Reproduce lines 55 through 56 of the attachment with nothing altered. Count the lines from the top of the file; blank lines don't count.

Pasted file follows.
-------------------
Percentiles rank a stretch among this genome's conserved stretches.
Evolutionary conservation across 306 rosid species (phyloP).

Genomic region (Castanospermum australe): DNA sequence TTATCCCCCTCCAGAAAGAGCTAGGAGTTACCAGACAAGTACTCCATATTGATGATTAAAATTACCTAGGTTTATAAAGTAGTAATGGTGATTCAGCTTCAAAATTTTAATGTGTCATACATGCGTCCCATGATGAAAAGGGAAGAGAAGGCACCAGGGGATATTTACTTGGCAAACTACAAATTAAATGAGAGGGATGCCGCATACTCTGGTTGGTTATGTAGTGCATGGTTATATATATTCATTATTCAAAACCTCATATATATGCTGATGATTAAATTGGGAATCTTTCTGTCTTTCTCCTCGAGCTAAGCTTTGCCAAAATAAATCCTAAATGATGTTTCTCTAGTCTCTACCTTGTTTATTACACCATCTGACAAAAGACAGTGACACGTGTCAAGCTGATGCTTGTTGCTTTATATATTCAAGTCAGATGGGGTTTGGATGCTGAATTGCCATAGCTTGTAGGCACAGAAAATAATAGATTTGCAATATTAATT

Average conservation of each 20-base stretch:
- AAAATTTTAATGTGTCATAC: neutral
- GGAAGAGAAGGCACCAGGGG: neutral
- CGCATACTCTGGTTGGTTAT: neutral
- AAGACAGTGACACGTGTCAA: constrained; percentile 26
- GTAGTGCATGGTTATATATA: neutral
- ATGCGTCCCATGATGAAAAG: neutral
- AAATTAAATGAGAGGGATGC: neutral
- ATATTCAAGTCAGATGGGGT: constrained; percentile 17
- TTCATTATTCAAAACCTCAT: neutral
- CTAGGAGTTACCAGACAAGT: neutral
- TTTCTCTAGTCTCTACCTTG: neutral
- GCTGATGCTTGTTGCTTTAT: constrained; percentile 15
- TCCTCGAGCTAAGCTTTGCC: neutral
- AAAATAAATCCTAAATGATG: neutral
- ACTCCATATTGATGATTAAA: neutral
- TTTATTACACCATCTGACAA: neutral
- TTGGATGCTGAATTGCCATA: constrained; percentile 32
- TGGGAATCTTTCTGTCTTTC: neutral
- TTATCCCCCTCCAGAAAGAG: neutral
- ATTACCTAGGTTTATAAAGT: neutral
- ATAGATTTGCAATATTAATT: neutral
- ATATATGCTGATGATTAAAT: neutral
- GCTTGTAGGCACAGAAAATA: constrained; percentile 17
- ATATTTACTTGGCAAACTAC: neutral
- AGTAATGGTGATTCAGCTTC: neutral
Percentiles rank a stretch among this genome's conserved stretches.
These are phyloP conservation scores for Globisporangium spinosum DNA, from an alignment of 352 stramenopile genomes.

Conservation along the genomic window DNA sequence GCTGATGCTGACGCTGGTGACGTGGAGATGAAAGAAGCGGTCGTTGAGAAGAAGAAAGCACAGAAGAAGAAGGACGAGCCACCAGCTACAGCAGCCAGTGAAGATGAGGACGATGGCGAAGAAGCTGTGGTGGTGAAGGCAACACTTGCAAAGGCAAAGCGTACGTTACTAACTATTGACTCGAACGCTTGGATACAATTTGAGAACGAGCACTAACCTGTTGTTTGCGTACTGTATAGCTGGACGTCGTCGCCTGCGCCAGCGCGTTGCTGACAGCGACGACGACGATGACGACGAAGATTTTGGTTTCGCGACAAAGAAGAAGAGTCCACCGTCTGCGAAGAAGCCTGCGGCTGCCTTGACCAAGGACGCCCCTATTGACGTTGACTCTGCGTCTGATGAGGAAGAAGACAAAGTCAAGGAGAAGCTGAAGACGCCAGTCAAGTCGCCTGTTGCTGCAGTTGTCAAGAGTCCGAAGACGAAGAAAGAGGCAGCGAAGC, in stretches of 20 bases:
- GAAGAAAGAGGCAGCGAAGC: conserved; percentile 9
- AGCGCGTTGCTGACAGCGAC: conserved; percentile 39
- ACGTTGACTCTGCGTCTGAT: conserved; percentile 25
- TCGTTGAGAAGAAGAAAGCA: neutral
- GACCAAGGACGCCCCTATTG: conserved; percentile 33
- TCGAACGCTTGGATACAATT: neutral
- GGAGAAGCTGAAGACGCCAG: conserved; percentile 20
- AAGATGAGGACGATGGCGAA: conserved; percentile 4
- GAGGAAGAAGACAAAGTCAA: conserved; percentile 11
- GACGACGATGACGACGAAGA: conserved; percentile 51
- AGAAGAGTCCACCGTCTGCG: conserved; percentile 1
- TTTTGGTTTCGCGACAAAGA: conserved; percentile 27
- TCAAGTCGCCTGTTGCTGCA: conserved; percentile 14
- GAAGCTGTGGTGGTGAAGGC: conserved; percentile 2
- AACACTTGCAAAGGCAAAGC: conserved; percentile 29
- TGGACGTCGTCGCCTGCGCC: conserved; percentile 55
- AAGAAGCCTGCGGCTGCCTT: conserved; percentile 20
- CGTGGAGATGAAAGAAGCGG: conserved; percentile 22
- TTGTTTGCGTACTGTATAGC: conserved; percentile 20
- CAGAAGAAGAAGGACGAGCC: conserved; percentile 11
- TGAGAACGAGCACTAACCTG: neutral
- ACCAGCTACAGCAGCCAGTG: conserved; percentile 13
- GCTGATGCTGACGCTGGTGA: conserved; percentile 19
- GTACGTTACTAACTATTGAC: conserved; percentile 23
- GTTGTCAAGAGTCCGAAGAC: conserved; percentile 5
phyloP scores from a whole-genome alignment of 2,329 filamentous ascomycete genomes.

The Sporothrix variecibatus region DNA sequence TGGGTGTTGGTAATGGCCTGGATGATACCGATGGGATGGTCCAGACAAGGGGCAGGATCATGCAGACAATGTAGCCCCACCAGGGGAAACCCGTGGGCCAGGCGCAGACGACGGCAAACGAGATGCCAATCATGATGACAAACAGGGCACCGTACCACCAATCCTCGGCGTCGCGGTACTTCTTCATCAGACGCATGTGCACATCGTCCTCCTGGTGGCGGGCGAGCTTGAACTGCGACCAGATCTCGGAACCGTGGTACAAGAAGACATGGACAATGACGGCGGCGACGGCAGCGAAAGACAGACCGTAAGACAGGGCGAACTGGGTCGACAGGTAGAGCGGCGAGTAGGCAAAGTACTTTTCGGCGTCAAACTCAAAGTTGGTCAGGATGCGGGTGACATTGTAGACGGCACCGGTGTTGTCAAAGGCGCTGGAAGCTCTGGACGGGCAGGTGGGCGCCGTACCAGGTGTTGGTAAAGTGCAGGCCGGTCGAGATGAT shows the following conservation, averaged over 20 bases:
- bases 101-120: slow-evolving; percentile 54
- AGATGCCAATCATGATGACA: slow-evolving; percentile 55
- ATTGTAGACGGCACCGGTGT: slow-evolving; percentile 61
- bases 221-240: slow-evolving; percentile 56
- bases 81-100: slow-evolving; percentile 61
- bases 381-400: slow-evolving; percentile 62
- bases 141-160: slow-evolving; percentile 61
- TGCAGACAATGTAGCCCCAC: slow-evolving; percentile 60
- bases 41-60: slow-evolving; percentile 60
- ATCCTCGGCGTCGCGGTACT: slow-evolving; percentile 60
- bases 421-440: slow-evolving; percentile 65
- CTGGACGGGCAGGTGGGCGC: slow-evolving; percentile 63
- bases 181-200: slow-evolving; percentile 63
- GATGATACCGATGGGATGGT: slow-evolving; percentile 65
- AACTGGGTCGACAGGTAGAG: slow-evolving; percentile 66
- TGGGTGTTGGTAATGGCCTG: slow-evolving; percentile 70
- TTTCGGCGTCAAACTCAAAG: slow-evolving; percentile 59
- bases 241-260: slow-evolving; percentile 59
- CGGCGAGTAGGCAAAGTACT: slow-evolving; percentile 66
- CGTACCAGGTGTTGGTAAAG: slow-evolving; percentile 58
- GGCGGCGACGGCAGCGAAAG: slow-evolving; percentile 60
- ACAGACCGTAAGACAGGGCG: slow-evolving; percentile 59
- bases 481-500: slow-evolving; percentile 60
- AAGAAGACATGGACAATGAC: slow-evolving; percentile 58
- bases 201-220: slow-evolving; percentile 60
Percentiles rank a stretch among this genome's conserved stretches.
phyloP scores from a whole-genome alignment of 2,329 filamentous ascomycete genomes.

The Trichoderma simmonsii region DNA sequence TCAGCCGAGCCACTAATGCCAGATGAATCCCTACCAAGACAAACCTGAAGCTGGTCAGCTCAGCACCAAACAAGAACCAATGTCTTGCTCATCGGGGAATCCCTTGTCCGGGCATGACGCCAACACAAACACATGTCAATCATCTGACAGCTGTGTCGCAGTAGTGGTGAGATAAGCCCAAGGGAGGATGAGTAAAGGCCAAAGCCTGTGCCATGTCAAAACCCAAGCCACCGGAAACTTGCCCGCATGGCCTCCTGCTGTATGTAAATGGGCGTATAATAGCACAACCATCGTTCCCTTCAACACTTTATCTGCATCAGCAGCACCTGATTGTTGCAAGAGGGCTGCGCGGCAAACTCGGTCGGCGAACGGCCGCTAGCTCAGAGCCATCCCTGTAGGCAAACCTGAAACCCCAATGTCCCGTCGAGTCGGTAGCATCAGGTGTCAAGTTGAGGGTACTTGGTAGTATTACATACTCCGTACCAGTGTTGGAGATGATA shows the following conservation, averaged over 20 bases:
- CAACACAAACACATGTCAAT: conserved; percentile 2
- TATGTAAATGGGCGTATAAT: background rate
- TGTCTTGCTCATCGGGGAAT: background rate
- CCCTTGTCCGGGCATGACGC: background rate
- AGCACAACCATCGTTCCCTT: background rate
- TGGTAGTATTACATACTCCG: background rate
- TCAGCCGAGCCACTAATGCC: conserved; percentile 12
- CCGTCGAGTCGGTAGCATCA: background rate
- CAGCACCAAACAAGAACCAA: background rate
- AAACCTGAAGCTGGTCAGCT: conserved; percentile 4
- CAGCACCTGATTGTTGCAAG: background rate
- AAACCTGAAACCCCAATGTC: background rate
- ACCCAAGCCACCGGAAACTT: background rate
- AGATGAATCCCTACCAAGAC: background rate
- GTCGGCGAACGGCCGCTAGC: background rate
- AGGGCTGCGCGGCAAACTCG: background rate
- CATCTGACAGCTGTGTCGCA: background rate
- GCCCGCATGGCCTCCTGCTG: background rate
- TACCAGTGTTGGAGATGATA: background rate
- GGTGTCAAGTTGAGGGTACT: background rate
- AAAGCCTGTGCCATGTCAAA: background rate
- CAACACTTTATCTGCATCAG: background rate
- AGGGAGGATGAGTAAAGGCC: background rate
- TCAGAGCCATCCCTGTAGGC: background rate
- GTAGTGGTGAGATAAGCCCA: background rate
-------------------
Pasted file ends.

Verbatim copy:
- GCTGATGCTGACGCTGGTGA: conserved; percentile 19
- GTACGTTACTAACTATTGAC: conserved; percentile 23